[0089] The degree of overlap required for Moffat consistency is a maximum when u [0090] The Type I threshold of 5% is presumably acceptable for the analysis of experimental data. However, for the purposes of on-line monitoring of redundant measurements in an industrial process control context, this probability is too high, and may lead to a steady stream of trivial alarms. The alarm frequency may be reduced by modifying the test to use the test criterion ku [0091] (1) 0±1 and 1.99±1; [0092] (2) 0±1 and 14±10; and [0093] (3) 0±1 and 140±100 [0094] From this, it may be concluded that k=1 is the only acceptable value. There remains the concern that the 5% probability of a Type I error is too high. [0095] A further approach may be simply to define two measurements as consistent if their uncertainty intervals overlap. This approach may be termed overlapping consistency. [0096] 2. Determining Consistency of Three or More Measurements [0097] One of the difficulties associated with checking the consistency of three or more process metrics is that neither the Moffat consistency criterion, nor overlapping consistency is transitive. One solution is to find the maximum subset of mutually consistent measurements, which may be referred to as the consistent set. This technique is equivalent to the maximum clique problem from graph theory. Once the maximum subset of mutually consistent measurements is found, the measurements outside the consistent set, or outliers, are handled. [0098] For the principle of majority voting to be applicable, the consistency analysis module [0099] Furthermore, it has been shown that there is a 5% probability that any two correct measurements of the same measurand are not consistent. Thus, given a set of three or more independent measurements that need to be combined, two issues should be considered. First, the maximum subset of mutually consistent measurements must be found and declared the consistent subset. Second, the measurements outside this subset, termed outliers, must be dealt with bearing in mind that inconsistency also may be due to probabilistic jitter rather than process sensor error. [0100] A. Consistency Checking [0101] With reference to FIG. 5, it can be shown that the problem of finding the maximum subset of mutually consistent measurements is equivalent to the maximum clique problem in graph theory. That is, given a set of nodes [0102] An exhaustive search is required to solve the maximum clique problem. Consider a set of n SEVA™ measurements x i with uncertainties u [0103]FIG. 6 shows exemplary pseudo-code for implementing the steps of the exhaustive search process, and may be performed in one implementation of the consistency analysis process [0104] B. Approximation of The Maximum Clique By Linear Search [0105] The exhaustive search for the maximum cliques can become processing intensive as the number of measurements increases and the order of the maximum clique decreases. To overcome the challenges associated with the exhaustive search, an alternate search process for approximating the maximum clique may be used. This process for approximating the maximum clique uses overlapping intervals instead of the Moffat criterion to check for consistency. Because this method is linear in the number of measurements, it has far less complexity than the exhaustive search. Moffat consistency is ensured within the resulting cliques by a latter processing stage called uncertainty augmentation, which is described in greater detail below. This technique is also applicable where overlapping is used as a consistency criteria. [0106] Consider again the set of n SEVA™ measurements x [0107]FIG. 7 is a graph illustrating the method. The bound list is in this case given by l [0108] The steps for approximating of the maximum clique(s) by a linear search process are summarized in FIG. 8, and may be performed in another implementation of the consistency analysis process [0109] C. Processing Outliers [0110] Referring back to FIG. 2, an outlier processing module [0111] Having found or approximated a maximum clique, an apparent next step would be to use the maximum clique to calculate the CBE using the following equations, and to ignore all outliers.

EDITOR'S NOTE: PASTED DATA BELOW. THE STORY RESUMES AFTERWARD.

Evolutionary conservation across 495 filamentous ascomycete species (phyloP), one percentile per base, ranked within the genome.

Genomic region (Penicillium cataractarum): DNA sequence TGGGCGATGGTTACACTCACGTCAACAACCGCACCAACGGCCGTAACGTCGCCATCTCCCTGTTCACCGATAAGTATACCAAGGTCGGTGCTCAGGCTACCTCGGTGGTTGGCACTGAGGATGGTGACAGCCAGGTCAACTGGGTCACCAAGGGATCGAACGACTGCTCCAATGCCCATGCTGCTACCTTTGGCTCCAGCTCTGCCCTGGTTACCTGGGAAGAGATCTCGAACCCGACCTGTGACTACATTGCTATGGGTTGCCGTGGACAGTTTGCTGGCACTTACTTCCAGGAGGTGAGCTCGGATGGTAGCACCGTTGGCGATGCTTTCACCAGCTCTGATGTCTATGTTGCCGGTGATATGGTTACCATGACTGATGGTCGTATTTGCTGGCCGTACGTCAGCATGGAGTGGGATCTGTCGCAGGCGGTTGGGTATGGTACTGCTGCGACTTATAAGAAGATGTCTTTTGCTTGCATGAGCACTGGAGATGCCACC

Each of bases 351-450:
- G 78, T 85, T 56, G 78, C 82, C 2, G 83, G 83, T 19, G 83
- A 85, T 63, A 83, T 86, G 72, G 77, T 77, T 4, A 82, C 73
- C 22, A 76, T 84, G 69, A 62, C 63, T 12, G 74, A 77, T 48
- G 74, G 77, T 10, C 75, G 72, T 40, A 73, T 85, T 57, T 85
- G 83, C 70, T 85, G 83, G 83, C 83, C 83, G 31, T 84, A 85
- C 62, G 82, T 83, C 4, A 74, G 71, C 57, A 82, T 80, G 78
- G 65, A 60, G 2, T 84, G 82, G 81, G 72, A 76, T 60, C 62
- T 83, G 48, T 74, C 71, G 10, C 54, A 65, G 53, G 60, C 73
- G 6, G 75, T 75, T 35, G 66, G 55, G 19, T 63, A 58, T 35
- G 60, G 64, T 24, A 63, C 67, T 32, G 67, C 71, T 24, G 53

[0112] However, such an approach has a number of difficulties. First, given the probabilistic nature of the uncertainty, even if all measurements are correct representations of the measurand, there is only a 95% chance of each pair being consistent. As the number of inputs increases, the probability of all measurements being consistent diminishes. For example, with ten normally distributed measurements of equal variance and mean, there is only an 85% chance of all ten measurements being consistent at any given time. [0113] Second, if on average, one measurement is only marginally consistent with the rest, then, sample by sample, the measurement may regularly switch between being judged consistent and inconsistent. This will generate undesirable jitter on the CBE. [0114] Third, it is possible that at any given time there may be more than one maximum clique. For example, with three measurements x [0115] The following strategy can be implemented as part of the outlier handling process to resolve these issues. The underlying idea is that any inconsistent measurement can be made consistent by a sufficient increase in the measurement's own uncertainty, and that such an increase will cause a reduction in the weight of that measurement in the CBE. This approach is not based on uncertainty theory, but rather is a heuristic approach which has the desirable characteristics of smoothing over probabilistic inconsistency jitter, and providing a smooth reduction of weighting for inconsistent measurements. [0116] In the most general case, when there is more that one clique, the measurements are partitioned into two sets: [0117] 1. The core set, which is the intersection of all the maximum cliques; and [0118] 2. The peripheral set, which is the rest of the measurements (i.e. those being either in at least one of the maximum cliques, but not in the core set, or those outside any maximum clique). [0119] If the maximum cliques were found using the exhaustive search process, then the mutual Moffat consistency of the measurements inside each clique are ensured. However, this is not guaranteed to be the case with the linear search process. Thus, for the core and peripheral sets resulting from the linear search process, additional consistency checking should be done before the CBE is computed. [0120] The first step is to compute a maximum Moffat distance d [0121] Each measurement from the peripheral set then is considered in turn, and the maximum Moffat distance to the measurements in the core set is found. If this distance is greater than a specified threshold (e.g., 3), then the measurement is judged to be a true outlier and is ignored. If, however, this distance is less than the specified threshold, then the uncertainty interval for the measurement is augmented as described to make the measurement consistent with the measurements in the core set. The measurements from the peripheral set thus processed are then merged with those in the core set to obtain the CBE. This process of uncertainty augmentation reduces, but does not eliminate, the influence of the involved measurements on the CBE. In particular, if a measurement slowly drifts into inconsistency with the rest, uncertainty augmentation ensures a smooth reduction of influence on the CBE before the measurement is finally labeled as an outlier. [0122] One circumstance not covered by the above process is where there are multiple maximum cliques with no intersection between them. Upon detection of this situation, a “middle clique” is found as being the maximum clique closest to the mean of the merged values for each maximum clique. The middle clique then is considered to be the core set while the peripheral set contains the remaining measurements. [0123] D. Operation of Measurement Fusion Block [0124] With reference again to FIG. 2, given a set of n SEVA™ measurements (x [0125] Next, the sensor fusion module [0126] If the minimum acceptable size of clique is reached, then the sensor fusion process [0127] Each SEVA™ measurement is then also assigned a consistency flag by the consistency analysis module [0128] E. Exhaustive Search vs. Linear Search Approximation [0129] Simulations have been carried out to compare the performance of the two methods for finding the set of mutually consistent SEVA™ measurements, namely, the exhaustive search for the maximum clique, and the approximation of the maximum clique by linear search. In these first simulations, fault-free behavior is considered. It is desirable to have a match between theoretical and simulation results for the following statistics: [0130] mean of the CBE; [0131] variance in mean of the CBE; [0132] reported uncertainty of the CBE. [0133] In addition, it is desirable for the reported uncertainty to be reasonably constant, and for the incidence of reported inconsistencies to be low (as there are no true faults, just random variations). [0134] F. Illustrative Example [0135] 100,000 random sets of 3, 6 and 10 SEVA™ measurements were generated as follows: [0136] the true measurand value is 0; [0137] the measurements were randomly generated from a normal distribution with a [0138] mean of zero and unit variance. This corresponds to an uncertainty of 1.96. [0139] 100,000 random sets of 2 to 10 measurements were generated as above, and the percentage of sets found to fail being fully consistent (according to the Moffat criterion) are given in Table I.